EDITORIAL THURSDAY 19.11.09.
There is no doubt that the death of Adam Salter is a tragedy. But it seems to have an even greater poignancy when you consider that the Adam’s father called 000 because he needed help. 36 year old Adam was apparently suffering from mental health problems and was stabbing himself with a kitchen knife. When paramedics and police arrived they tried to assist him, but Adam is reported to have leapt to his feet and lunged with the knife at the police officers. One of them made what has been described as a spit second decision to draw her gun and shot Adam in the shoulder. Adam later died in hospital.
At this point it is unclear whether he died from the gunshot or from the knife wounds he inflicted upon himself. Either way however, questions are now being asked about why the police officer used her pistol when she was also carrying a taser. There are also questions about the training and procedures given to police for dealing with such confrontations, because in the heat of the moment a police officer’s actions and reactions are usually the result of the training they have been given. There just isn’t the luxury of taking a moment to stop and think about things before making a life and death decision.
This is a crucial question, not only because of the potentially devastating outcomes of hostile confrontations, but more importantly because of the changing nature of the situations police are asked to deal with. We probably think of police spending most of their time dealing with hardened criminals, and when we think of police using lethal force we might imagine that it’s like the shows we see on TV featuring gun battles with bad guys who must be stopped. But the truth is that more and more violent confrontations involve people who are not necessarily criminals, but are in mental distress. They need help and support, not lethal force.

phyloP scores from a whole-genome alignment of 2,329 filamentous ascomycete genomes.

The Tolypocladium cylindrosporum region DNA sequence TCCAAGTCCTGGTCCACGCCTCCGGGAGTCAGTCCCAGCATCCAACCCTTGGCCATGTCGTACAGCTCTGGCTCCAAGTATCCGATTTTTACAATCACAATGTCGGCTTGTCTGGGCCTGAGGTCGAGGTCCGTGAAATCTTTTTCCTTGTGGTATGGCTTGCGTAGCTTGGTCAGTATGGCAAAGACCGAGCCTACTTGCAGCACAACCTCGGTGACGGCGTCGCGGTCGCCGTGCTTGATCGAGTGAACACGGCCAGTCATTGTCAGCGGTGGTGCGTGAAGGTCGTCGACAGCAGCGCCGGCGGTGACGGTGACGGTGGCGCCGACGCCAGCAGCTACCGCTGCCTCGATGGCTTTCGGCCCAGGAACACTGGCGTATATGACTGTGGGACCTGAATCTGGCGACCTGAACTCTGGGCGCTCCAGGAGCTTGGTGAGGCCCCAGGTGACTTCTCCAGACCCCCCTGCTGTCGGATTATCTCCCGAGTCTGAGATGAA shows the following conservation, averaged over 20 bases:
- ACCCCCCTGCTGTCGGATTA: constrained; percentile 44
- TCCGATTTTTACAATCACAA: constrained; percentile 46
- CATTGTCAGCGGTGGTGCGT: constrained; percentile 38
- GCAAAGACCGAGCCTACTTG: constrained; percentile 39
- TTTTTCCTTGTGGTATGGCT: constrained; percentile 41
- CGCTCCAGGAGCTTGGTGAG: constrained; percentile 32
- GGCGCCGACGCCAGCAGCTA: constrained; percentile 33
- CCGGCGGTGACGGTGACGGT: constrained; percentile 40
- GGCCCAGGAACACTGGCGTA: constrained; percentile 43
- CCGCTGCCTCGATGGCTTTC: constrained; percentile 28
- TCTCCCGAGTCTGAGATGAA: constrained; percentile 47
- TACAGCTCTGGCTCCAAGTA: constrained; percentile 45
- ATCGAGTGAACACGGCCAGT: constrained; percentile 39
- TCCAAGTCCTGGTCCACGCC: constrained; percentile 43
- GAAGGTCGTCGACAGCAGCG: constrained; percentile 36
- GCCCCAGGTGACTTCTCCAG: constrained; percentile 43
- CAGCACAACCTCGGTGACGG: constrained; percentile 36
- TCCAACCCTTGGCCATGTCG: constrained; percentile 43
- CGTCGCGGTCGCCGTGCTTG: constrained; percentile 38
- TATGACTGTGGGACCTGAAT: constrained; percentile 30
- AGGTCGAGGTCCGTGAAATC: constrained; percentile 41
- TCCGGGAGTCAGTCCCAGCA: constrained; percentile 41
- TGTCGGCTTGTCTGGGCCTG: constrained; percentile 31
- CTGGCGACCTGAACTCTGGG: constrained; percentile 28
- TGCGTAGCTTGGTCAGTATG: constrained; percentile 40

So the question is whether our police are being given the right training, equipment and support to deal with the growing problem of mentally disturbed people who find themselves in great distress. Do they have the tools that they need to deal with such complex and challenging situations? Or is their training focused more around dealing with the sort of criminals which exist in our traditional idea of police work? Are police trained to reach for the pistol, even in situations where the pistol may not be the best solution?
These questions are of great importance, not only for the benefit of poor unfortunate people who might find themselves looking down the barrel of a police officer’s pistol, but also for the benefit of the police themselves. Although police officers should not be expected to take the place of mental health professionals, they are so often the first on the scene when somebody is in a mentally distressed state. We owe it to our police, who do put their lives on the line for our safety, to give them the best possible training, so that they are properly equipped to deal with such situations.